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China Expects Growth of 7.5%, But They Are Extremely Worried Over Achieiving Estimates

“BEIJING—China’s leaders kept the growth target for their giant economy unchanged but signaled that they are more concerned than ever about reaching it, giving themselves the option of letting credit flow freely to keep from falling short.

The suggestion of more lending to buoy growth—despite repeated recent efforts to rein in debt—is the latest sign of government unease that a slipping economy could trigger higher unemployment and corporate failures, aggravating already high social tensions.

For years, China kept a growth target of about 7.5% but actually grew far faster; in the last two years the economy has barely cleared that figure, and many economists have said it would have a tougher time meeting the goal this year as its economy matures and global demand for its exports comes under pressure. That is a troubling trend for the rest of the world, which has increasingly depended on China to fuel the global economy.

At home, as well, the Chinese regime has felt pressures that can be exacerbated by a slowing growth rate. Last week the government set up a committee to improve cybersecurity and police the Internet, upsetting some middle-class Chinese who have taken to social media. Over the weekend, assailants rampaged through a provincial railway station, killing 29 in what the government says was the work of separatists from the northwestern Xinjiang region.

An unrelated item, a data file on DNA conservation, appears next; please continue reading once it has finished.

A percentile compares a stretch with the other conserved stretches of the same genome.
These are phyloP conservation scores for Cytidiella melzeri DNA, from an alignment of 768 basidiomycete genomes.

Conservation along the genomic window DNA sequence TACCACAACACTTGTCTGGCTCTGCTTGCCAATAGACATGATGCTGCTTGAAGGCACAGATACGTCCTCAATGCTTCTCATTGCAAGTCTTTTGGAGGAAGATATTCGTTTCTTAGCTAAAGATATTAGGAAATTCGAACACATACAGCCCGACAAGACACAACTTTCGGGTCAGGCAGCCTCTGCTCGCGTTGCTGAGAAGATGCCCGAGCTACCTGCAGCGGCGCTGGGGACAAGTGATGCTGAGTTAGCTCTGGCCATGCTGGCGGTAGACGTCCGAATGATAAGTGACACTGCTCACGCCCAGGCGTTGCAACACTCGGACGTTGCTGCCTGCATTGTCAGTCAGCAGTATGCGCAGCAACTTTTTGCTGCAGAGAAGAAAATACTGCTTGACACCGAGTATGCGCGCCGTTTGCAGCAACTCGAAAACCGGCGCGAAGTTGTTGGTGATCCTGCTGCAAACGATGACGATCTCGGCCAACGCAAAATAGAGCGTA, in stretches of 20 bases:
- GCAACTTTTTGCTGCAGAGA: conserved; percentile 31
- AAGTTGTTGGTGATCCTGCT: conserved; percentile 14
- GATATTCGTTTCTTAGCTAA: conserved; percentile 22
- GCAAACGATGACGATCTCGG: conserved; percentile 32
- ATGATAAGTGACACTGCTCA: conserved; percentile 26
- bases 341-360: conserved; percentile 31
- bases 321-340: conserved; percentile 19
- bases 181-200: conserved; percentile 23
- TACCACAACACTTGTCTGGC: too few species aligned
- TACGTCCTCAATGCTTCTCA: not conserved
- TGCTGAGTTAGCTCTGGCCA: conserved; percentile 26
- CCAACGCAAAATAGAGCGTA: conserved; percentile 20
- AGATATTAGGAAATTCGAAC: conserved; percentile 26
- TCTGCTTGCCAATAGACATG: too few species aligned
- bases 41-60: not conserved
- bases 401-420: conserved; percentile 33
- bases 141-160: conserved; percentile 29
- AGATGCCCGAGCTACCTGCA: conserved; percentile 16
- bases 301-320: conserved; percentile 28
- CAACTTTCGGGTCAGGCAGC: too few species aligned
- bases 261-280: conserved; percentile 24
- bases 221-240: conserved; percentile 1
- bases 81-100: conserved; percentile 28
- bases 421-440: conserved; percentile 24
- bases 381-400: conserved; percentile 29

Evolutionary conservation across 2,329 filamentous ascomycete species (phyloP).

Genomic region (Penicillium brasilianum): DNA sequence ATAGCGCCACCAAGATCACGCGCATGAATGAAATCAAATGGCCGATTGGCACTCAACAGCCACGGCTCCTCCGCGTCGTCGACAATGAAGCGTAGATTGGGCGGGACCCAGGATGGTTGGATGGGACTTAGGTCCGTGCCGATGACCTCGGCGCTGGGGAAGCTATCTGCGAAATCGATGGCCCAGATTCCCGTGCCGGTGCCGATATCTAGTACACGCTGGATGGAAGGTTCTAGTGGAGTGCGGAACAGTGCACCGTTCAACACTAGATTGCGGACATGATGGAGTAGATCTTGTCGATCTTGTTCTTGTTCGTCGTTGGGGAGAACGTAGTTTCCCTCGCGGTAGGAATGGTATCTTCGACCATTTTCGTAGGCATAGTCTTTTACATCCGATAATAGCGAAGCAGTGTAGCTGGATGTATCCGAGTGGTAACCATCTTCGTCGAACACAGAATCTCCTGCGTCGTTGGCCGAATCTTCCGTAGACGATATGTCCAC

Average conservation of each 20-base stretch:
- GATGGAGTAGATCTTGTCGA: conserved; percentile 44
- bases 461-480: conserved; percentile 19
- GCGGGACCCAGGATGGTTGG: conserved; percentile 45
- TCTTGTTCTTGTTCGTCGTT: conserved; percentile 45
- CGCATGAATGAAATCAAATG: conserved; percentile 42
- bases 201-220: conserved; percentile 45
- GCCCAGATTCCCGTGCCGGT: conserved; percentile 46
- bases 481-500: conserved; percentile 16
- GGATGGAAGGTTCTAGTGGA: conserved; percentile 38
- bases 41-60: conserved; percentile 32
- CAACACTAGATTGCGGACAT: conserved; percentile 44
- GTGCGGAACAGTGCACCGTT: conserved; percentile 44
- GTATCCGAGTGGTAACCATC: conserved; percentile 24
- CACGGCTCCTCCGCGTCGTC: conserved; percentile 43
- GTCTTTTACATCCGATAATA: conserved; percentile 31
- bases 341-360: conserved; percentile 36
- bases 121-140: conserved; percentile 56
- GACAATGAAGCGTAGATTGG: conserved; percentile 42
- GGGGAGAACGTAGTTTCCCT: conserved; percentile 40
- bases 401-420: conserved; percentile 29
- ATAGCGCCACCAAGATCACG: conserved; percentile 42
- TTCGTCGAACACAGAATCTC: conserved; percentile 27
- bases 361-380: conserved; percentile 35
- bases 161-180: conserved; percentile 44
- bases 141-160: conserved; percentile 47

Chinese Premier Li Keqiang delivers the government work report during the opening meeting of the second session of the 12th National People’s Congress. ZUMAPRESS.com

In opening the annual session of the national legislature Wednesday in the Great Hall of the People, the leaders and the more than 2,900 delegates stood for a moment of silence to honor the victims of Saturday’s knife attack.

In his work report to the National People’s Congress, Premier Li Keqiang said government spending is being increased by more than 9%, with a push to build more public housing, and the overall fiscal deficit is projected to rise more than 12%.

Mr. Li called for a “balanced” monetary policy, in a change from the “prudent” monetary policy used last year. The slight wording change allows the government to loosen credit, a move that economists have said would likely give a short-term boost but worsen the growing credit problems plaguing local governments and the shadow-banking market.

Economists are bracing for trust and bond defaults this year and greater market volatility given the number of debt-plagued companies close to the edge. A third of the outstanding 4.6 trillion yuan ($750 billion) trust loans are due to mature this year, which many struggling firms rely on for capital…..”

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